after assembly everything is working beautifully and there are no

detectable
leaks! Checked each connection with soapy water and fixed the original
bubble counter which was leaking nearly all the CO2.

Now I have about 55 CO2 bubbles/min bubbling into a reactor inside the

tank.
The regularity and quantity of CO2 entering the reactor is quite a
remarkable improvement over DIY yeast.

Question... I am guessing that I will just measure my Ph to determine the
optimal bubble rate?

Thanks for all the help!

DJay


Original post...


I'm tired of doing the DIY Yeast CO2 constantly. I found a local place

that
sells and refills CO2 containers at a reasonable price. Do any of you

have
a regulator that you would recommend? While cheaper isn't always better,
I'm looking for a good value and good quality.

TIA,

DJay





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Old 18-07-2003, 10:16 AM
RedForeman
 
Posts: n/a
Default Pressurized CO2 update and 1 more Question

SLOWLY... do it very slowly... don't just turn it on and wait...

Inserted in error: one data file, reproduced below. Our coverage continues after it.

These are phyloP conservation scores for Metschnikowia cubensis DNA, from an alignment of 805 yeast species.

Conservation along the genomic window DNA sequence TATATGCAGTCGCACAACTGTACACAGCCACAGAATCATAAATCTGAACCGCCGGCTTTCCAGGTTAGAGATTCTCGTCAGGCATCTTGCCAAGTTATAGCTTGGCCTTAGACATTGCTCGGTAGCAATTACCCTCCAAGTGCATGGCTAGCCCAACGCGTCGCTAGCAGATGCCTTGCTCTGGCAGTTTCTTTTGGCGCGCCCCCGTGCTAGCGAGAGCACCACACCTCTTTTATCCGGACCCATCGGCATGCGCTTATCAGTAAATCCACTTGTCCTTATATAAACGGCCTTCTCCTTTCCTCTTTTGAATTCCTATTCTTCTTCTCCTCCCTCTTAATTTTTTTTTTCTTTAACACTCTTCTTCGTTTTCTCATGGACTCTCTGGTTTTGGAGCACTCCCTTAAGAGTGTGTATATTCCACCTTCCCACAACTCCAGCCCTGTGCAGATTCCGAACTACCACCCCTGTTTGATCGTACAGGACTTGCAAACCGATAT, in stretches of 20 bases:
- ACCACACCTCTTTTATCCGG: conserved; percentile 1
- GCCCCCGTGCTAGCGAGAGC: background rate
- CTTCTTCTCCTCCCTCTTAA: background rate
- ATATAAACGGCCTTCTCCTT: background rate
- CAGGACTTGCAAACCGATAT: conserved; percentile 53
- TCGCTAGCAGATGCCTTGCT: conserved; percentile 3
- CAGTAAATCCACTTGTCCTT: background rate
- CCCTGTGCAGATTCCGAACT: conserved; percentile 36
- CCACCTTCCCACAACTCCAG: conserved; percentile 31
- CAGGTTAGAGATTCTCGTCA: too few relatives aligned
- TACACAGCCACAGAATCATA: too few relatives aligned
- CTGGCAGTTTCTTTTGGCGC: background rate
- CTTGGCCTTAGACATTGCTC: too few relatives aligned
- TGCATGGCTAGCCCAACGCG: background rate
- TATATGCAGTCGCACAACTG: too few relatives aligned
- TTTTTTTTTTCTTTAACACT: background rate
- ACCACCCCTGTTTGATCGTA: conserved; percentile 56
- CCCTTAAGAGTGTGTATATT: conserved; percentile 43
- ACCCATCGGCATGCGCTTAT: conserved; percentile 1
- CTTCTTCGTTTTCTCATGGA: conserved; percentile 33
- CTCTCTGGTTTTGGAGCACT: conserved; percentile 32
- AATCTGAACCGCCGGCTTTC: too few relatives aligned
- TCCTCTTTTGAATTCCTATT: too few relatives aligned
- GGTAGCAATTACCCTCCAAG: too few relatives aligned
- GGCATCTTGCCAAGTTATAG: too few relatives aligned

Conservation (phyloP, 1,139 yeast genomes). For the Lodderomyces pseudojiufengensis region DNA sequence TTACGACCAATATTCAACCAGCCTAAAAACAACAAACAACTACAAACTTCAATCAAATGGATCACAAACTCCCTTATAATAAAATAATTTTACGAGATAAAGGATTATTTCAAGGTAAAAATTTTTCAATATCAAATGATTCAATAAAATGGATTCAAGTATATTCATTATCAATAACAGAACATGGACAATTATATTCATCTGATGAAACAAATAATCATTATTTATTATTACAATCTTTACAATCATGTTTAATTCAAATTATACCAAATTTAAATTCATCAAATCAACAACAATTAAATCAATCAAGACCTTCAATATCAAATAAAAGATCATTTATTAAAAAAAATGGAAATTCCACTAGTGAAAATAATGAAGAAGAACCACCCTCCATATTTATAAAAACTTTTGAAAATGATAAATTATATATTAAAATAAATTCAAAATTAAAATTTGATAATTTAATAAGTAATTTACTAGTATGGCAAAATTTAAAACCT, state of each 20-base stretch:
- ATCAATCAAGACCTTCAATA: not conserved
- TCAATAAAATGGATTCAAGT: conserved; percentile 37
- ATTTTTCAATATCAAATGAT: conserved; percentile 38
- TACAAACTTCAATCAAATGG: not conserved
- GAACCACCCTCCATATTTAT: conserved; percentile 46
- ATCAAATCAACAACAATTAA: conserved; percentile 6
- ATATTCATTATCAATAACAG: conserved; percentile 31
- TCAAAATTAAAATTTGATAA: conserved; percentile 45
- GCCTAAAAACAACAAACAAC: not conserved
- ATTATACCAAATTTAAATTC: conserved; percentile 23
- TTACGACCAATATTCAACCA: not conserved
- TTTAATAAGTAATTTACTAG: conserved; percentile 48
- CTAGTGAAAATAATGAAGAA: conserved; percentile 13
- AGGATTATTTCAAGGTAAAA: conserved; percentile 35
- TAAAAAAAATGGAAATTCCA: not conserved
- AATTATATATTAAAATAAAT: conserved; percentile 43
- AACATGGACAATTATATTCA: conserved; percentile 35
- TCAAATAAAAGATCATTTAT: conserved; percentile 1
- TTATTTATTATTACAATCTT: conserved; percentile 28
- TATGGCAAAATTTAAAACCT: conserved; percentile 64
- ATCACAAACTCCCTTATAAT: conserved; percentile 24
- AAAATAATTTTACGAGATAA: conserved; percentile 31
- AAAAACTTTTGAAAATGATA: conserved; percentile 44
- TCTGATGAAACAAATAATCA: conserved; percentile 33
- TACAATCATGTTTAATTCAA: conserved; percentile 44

start at a few bubbles, then increase over a few hours... pH swings can kill
fish, as little as a .5 pH CAN do harm.. but if you're coming down from 7.5
to 6.5 I'd do it over a few days instead of a few hours....


"Djay" wrote in message
...
Well heck... what I meant to say below was that I guess I will adjust

the
CO2 bubble rate until the Ph crossed with the KH give me around 20 ppm CO2
saturation... My KH is 4~5 dH so for 20 ppm CO2, I should adjust the

bubble
rate until my Ph reads 7.

DJay - been lurking for so long that I'm correcting myself!


"Djay" wrote in message
...
Purchased a 5 lb tank, regulator, needle valve all from sources from

various
posts here and what was available locally. I made a DIY bubble counter

and
after assembly everything is working beautifully and there are no

detectable